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I’m a pastor, and I’m a “millennial” (if you’re unsure of what I mean by “millennial,” take a moment or two to Google it; you’ll find more than you’ll need). Many of my millennial peers in ministry have taken less traditional routes for kingdom service: some have started their own congregations on more post-modern foundations, with innovative worship practices and hands-on service projects; some have abandoned the idea of organized, congregational ministry altogether opting instead to hold small-group conversations in coffee shops and bars; and still others have taken to the web with online “congregations” following blogs, webcasts, or “hangouts.” Some have walked away from ministry altogether having been discouraged or hurt by an institution that seems antagonistic towards youth, progress, and change. I can certainly sympathize with my friends and colleagues who have opted for a path away from traditional, congregational ministry, yet I still feel called to serve these congregations, and I have hope that those of us who stick it out will be able to lead these institutions out of growing irrelevance and into a bright future of bringing God’s kingdom “on earth as it is in heaven.”
In light of these past ten years, my quasi-academic research, and my present position with all of its joys, frustrations, and challenges, I wish to make a few observations (and a few predictions) about what it means to be a millennial pastor in a traditional, institutional congregation.
As a millennial pastor, I am in the demographic minority. In the three congregations I have served, my wife and I have been a part of the smallest peer group in each, and we were often the youngest adults in the church. Every church wants more young adults in the pews (especially if they have children and disposable income), but as so many studies (like those from the Pew Research Center) show, millennials are less likely to be religious than previous generations, which means they’re less likely to show up for church services (especially the “extra” services like those on Sunday and Wednesday evenings). Maybe this trend will change, but the research so far seems to suggest it will continue.
As a millennial pastor, I am often expected to do things simply because “that’s the way we’ve always done it.” Now, I know this has always been an issue for ministers, regardless of their age or generation, but for me as a millennial, I have often been expected to do things that seemingly serve no ministerial purpose outside of habit or institutional preservation, things that have no meaning or purpose for me or those in my generation. These sorts of “sacred cows” for previous generations have no appeal to millennials (and other unchurched folks), and can serve to only distract from the real needs of the community and innovative ministry.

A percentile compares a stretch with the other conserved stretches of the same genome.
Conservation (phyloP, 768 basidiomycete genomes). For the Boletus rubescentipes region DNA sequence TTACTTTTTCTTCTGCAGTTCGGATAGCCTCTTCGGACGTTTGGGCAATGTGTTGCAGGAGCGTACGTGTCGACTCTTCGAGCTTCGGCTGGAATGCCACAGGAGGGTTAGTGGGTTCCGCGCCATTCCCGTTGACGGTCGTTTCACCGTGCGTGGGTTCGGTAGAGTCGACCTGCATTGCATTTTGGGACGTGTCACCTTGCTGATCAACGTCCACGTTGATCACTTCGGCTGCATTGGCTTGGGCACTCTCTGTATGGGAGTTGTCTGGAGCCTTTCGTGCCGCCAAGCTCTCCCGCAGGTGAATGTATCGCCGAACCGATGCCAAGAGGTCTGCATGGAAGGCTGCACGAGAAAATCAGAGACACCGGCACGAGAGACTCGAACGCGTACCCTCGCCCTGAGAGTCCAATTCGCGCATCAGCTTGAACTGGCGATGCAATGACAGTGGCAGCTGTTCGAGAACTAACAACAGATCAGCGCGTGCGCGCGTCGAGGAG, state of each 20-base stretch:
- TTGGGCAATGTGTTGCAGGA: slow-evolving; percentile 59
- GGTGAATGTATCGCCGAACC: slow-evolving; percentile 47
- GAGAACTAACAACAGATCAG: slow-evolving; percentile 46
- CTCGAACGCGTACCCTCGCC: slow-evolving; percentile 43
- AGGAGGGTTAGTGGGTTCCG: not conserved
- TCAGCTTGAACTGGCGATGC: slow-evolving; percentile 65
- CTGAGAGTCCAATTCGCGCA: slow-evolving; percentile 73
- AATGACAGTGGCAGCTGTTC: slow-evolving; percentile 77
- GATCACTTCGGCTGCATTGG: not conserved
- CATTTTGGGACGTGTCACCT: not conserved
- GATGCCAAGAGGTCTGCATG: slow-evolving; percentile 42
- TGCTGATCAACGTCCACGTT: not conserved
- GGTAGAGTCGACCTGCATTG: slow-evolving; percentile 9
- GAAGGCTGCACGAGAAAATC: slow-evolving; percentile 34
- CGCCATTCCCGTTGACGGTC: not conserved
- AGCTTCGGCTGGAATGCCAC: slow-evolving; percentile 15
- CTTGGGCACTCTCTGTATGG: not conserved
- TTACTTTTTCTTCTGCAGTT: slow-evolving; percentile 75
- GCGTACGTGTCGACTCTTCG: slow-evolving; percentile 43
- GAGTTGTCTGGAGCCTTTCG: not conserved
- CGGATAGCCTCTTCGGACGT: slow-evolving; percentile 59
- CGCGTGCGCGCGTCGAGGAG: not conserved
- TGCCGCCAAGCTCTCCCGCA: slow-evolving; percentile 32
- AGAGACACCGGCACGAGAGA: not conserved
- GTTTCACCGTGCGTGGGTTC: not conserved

As a millennial pastor, patience is a necessity. My generation lives at a breakneck pace, with a short attention span. Waiting can prove difficult, but it is necessary when leading a generationally diverse group of people, especially when you are leading that group through institutional transitions in the midst of cultural change. However…
As a millennial pastor, too much patience can lead to falling into a rut. One of the most frequent pieces of advice I got when I entered ministry was something along the lines of “Don’t try to change anything for the first six months/year/two years of your ministry.” The idea was that a pastor has to get to know her/his congregation and build trust before trying new things. The reality is, however, that the pace of change is only quickening, and the “honeymoon” months of a new pastorate is valuable time to be used to set the pace for those transitions needed in order to bring a congregation out of a dangerous rut. With the reality of a quickening pace of change, waiting for six months or more before doing anything new could result in missed opportunities that come with the energy of a new pastor.
As a millennial pastor, it is important to understand I can’t do it all—and I’m going to need help. As church staffs get smaller and the days of specialized ministry are mostly behind us, pastors will be expected to take on more responsibilities, to give more of their time—time that’s mostly already taken by the work of the church. That means some of those responsibilities that were once considered the sole responsibility of the pastor will need to be taken on by the congregation. Pastoral care will need to transition into congregational care, that is to say that congregations will need to share the load of care as pastor’s schedules can’t allow for constant hospital calls, home visits, and attendance at community functions.
As a millennial pastor, my vocational future isn’t so clear. As church budgets get tighter and more and more people seem to be finding their spiritual lives outside of the institutional church, a seminary-trained minister in search of a full-time pastorate may struggle to find such a position. This means that there will be a need for vocational flexibility in the years ahead, and churches must be aware that if ministers have to take on second jobs the congregation is going to have to take on many of the tasks formerly reserved for the pastor.
These are just a few of my observations about congregational ministry as a millennial pastor and just a few of my own predictions about the future of congregational ministry. The truth is, pastoral ministry will only see more difficulties in the days ahead as we are tasked with guiding an ancient institution through the tumultuous waters of contemporary change, and these difficulties will be compounded as many congregations become safe harbors for those wishing to resist change. My prayer is that my friends (my millennial peers) will remember their calling, because it will be millennial pastors who will lead the Church into the future.